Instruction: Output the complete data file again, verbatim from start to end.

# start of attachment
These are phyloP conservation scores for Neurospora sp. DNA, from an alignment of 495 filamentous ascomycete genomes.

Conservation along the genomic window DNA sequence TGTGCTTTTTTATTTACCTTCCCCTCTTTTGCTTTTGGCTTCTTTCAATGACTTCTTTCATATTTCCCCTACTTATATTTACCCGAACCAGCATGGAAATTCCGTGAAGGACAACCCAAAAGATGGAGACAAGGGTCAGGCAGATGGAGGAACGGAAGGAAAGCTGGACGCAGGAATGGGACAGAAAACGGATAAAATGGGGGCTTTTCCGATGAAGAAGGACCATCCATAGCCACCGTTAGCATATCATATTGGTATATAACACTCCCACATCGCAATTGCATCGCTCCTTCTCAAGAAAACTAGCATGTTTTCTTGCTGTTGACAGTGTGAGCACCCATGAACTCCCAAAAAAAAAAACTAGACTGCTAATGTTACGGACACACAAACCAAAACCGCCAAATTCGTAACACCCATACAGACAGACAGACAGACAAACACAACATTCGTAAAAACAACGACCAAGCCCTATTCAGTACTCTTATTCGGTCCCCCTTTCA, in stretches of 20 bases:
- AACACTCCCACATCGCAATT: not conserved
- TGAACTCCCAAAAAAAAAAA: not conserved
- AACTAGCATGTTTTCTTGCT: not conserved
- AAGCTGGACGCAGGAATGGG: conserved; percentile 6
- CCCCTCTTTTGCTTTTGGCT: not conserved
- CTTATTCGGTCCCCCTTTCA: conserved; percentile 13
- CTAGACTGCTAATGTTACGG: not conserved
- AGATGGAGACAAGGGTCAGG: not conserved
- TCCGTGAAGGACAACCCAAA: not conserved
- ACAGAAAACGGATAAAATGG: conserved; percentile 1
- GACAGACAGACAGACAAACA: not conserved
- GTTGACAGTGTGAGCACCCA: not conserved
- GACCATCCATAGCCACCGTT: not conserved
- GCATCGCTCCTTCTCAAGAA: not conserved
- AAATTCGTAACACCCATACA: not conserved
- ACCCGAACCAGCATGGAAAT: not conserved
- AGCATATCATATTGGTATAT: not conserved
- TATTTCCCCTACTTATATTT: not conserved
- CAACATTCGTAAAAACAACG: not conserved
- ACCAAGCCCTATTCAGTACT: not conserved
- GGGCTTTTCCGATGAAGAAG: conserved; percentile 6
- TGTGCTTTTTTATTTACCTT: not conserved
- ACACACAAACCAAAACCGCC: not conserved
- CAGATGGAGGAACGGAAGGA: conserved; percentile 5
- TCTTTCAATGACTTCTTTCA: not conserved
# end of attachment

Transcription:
These are phyloP conservation scores for Neurospora sp. DNA, from an alignment of 495 filamentous ascomycete genomes.

Conservation along the genomic window DNA sequence TGTGCTTTTTTATTTACCTTCCCCTCTTTTGCTTTTGGCTTCTTTCAATGACTTCTTTCATATTTCCCCTACTTATATTTACCCGAACCAGCATGGAAATTCCGTGAAGGACAACCCAAAAGATGGAGACAAGGGTCAGGCAGATGGAGGAACGGAAGGAAAGCTGGACGCAGGAATGGGACAGAAAACGGATAAAATGGGGGCTTTTCCGATGAAGAAGGACCATCCATAGCCACCGTTAGCATATCATATTGGTATATAACACTCCCACATCGCAATTGCATCGCTCCTTCTCAAGAAAACTAGCATGTTTTCTTGCTGTTGACAGTGTGAGCACCCATGAACTCCCAAAAAAAAAAACTAGACTGCTAATGTTACGGACACACAAACCAAAACCGCCAAATTCGTAACACCCATACAGACAGACAGACAGACAAACACAACATTCGTAAAAACAACGACCAAGCCCTATTCAGTACTCTTATTCGGTCCCCCTTTCA, in stretches of 20 bases:
- AACACTCCCACATCGCAATT: not conserved
- TGAACTCCCAAAAAAAAAAA: not conserved
- AACTAGCATGTTTTCTTGCT: not conserved
- AAGCTGGACGCAGGAATGGG: conserved; percentile 6
- CCCCTCTTTTGCTTTTGGCT: not conserved
- CTTATTCGGTCCCCCTTTCA: conserved; percentile 13
- CTAGACTGCTAATGTTACGG: not conserved
- AGATGGAGACAAGGGTCAGG: not conserved
- TCCGTGAAGGACAACCCAAA: not conserved
- ACAGAAAACGGATAAAATGG: conserved; percentile 1
- GACAGACAGACAGACAAACA: not conserved
- GTTGACAGTGTGAGCACCCA: not conserved
- GACCATCCATAGCCACCGTT: not conserved
- GCATCGCTCCTTCTCAAGAA: not conserved
- AAATTCGTAACACCCATACA: not conserved
- ACCCGAACCAGCATGGAAAT: not conserved
- AGCATATCATATTGGTATAT: not conserved
- TATTTCCCCTACTTATATTT: not conserved
- CAACATTCGTAAAAACAACG: not conserved
- ACCAAGCCCTATTCAGTACT: not conserved
- GGGCTTTTCCGATGAAGAAG: conserved; percentile 6
- TGTGCTTTTTTATTTACCTT: not conserved
- ACACACAAACCAAAACCGCC: not conserved
- CAGATGGAGGAACGGAAGGA: conserved; percentile 5
- TCTTTCAATGACTTCTTTCA: not conserved